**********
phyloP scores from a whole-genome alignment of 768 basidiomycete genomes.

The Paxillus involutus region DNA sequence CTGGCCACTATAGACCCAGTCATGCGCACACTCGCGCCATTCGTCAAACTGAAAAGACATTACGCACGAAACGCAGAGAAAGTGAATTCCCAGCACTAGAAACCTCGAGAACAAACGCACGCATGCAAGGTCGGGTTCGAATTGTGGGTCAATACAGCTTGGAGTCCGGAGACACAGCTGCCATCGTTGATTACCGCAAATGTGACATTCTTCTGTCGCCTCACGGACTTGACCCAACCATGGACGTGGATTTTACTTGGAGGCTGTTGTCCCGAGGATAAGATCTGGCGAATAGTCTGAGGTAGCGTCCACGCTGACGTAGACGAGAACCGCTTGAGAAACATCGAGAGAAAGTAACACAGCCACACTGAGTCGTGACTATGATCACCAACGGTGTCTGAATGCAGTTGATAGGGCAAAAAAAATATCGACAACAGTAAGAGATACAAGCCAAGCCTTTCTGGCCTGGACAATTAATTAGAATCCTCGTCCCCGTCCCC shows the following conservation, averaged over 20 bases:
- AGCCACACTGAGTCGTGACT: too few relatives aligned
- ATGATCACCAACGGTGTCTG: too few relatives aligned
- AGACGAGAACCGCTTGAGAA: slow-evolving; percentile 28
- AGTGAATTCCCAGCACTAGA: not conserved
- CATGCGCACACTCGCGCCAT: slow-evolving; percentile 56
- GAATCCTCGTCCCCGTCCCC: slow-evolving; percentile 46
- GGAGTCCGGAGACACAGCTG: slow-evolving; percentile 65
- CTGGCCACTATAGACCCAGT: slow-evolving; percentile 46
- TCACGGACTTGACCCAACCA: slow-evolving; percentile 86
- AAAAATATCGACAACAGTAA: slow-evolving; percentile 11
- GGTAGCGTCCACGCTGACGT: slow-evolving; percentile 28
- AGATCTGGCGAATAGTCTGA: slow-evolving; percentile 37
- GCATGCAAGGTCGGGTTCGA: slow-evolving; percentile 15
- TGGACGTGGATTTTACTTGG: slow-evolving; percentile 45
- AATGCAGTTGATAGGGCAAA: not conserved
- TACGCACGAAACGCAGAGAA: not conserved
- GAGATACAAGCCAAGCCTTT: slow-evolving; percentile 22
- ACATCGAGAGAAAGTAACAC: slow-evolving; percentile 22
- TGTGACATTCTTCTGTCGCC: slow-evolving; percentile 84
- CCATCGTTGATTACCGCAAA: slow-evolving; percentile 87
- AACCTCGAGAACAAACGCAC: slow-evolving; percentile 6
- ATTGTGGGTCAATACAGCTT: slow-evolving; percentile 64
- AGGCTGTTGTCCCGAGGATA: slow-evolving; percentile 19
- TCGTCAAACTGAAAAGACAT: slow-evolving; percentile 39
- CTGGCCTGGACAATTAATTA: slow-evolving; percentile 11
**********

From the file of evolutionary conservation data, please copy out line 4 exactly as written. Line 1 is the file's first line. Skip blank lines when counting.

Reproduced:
- ATGATCACCAACGGTGTCTG: too few relatives aligned